Regarding race perception, infants meet more faces of their race than of others. Such an asymmetry, as was mentioned above, predetermines the priority. In their work devoted specifically to the issue of race processing in infants, Quinn et al. (2018) link this imbalance with five development changes in the face processing process within infancy. This comes from the fact that infants need more time for face recognition, which is different from what they are used to. What is more, the authors mention that this preference can disappear if infants meet faces of different races as often as of their own.
Interaction with parents can be disrupted due to their depression. In their study on paternal depression’s effects on infant development, Koch et al. (2018) concentrate their attention on the issue of whether paternal postpartum depression and dissimilarities in face processing influence father-infant communication. The researches aim to fill the gap relating to postpartum depression in men as “most studies about post-natal depression have focused on mothers” (Koch et al., 2018, p. 264). Concerning face processing, they found that post-natal depression can cause cognitive and emotional problems in children as biases toward sad faces lead to obstacles in identifying adult faces expressing emotions.
In addition to natural development and the influence of social factors, sleep also affects face processing. Sun et al. (2018) investigate how circadian rhythmicity and sleeping activity cognitive processes in infants. The researchers summarized the previous studies that found the relation between sleep quality and the ability to recognize facial emotion only in adults. Sun et al. (2018) were the first to conduct a study on this relationship with regard to infants and filled this gap. They found that infants who have better sleep quality, who wake up less after starting a sleep cycle, showed a higher “eyes over mouth fixation ratio (EMR)” (Sun et al., 2018, p. 1). On the contrary, infants who sleep longer demonstrated greater pupil diameter changes responding to facial expressions that express emotions, which corresponds more with the reaction of adults.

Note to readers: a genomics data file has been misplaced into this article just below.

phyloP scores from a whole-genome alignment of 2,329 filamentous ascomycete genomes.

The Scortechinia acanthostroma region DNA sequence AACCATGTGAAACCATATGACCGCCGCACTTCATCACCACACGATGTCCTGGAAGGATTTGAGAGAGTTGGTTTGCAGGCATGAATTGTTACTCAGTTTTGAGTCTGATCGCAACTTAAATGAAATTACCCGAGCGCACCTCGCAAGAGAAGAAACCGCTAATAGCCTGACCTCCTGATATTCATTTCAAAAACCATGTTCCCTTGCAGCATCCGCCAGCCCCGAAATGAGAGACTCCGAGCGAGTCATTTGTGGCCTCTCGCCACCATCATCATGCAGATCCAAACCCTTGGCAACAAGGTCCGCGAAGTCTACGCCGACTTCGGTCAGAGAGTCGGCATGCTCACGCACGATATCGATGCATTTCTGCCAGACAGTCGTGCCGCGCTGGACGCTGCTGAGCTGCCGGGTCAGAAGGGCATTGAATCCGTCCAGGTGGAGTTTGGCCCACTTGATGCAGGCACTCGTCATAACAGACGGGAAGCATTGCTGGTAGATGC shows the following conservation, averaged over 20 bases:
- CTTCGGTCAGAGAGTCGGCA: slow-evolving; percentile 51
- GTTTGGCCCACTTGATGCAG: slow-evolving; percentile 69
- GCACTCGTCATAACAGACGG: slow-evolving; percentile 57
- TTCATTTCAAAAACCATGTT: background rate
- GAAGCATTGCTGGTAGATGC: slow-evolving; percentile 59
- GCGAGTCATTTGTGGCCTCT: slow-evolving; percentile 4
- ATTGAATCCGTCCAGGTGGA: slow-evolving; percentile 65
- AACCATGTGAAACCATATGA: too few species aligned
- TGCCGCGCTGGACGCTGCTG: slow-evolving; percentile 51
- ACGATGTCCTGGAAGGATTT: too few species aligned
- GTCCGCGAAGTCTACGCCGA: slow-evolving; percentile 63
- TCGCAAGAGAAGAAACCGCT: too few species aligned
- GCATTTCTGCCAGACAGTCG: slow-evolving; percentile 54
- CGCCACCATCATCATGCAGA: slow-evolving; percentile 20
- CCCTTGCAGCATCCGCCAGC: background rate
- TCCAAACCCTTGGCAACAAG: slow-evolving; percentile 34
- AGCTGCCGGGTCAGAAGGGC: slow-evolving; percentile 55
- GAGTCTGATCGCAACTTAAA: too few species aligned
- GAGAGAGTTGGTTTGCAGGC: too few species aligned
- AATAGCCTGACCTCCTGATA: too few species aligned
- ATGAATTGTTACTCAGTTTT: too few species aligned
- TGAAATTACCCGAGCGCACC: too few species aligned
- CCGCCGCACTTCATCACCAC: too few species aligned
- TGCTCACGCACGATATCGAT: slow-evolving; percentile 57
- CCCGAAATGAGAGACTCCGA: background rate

Thus, the recent studies on face processing in infants use some methods that differ from prior measures. The researchers agree with previous works that holistic perception is possible only after seven months. There is a gap in literature relating to men’s depression’s influence on face processing in infants. In addition, there are flaws in existing knowledge with regard to race preferences. The presented works concentrate more on aspects that were either not covered by previous literature or caused controversy.
Koch, S., Pascalis, L., Vivian, F., Renner, A. R., Murray, L., & Arteche, A. (2019). Effects of male postpartum depression on father-infant interaction: The mediating role of face processing. Infant Mental Health Journal, 40(2), 263–276. Web.
Miguel, H. O., McCormick, S.A.; Westerlund, A., & Nelson, C.A. (2019). Rapid face processing for positive and negative emotions in 5-, 7-, and 12-month-old infants: An exploratory study. British Journal of Developmental Psychology, 37(4), 486–504. Web.
Nakato, E., Kanazawa, S., Yamaguchi, & M. K. (2018). Holistic processing in mother’s face perception for infants. Infant Behavior and Development, 50, 257–263. Web.
Quinn, P. C., Lee, K., & Pascalis, O. (2018). Perception of face race by Infants: Five developmental changes. Child Development Perspectives, 12(3), 204–209. Web.
Quinn, P. C., Lee, K., & Pascalis, O. (2019). Face processing in infancy and beyond: The case of social categories. Annual Review of Psychology, 70(1), 165–189. Web.
Sun, W., Li, S. X., Wang, G., Dong, S., Jiang,Y., Spruyt, K., Ling, J., Zhu, Q., Lee, T. M., & Jiang, F. (2018). Association of sleep and circadian activity rhythm with emotional face processing among 12-month-old Infants. Scientific Reports, 1–11. Web.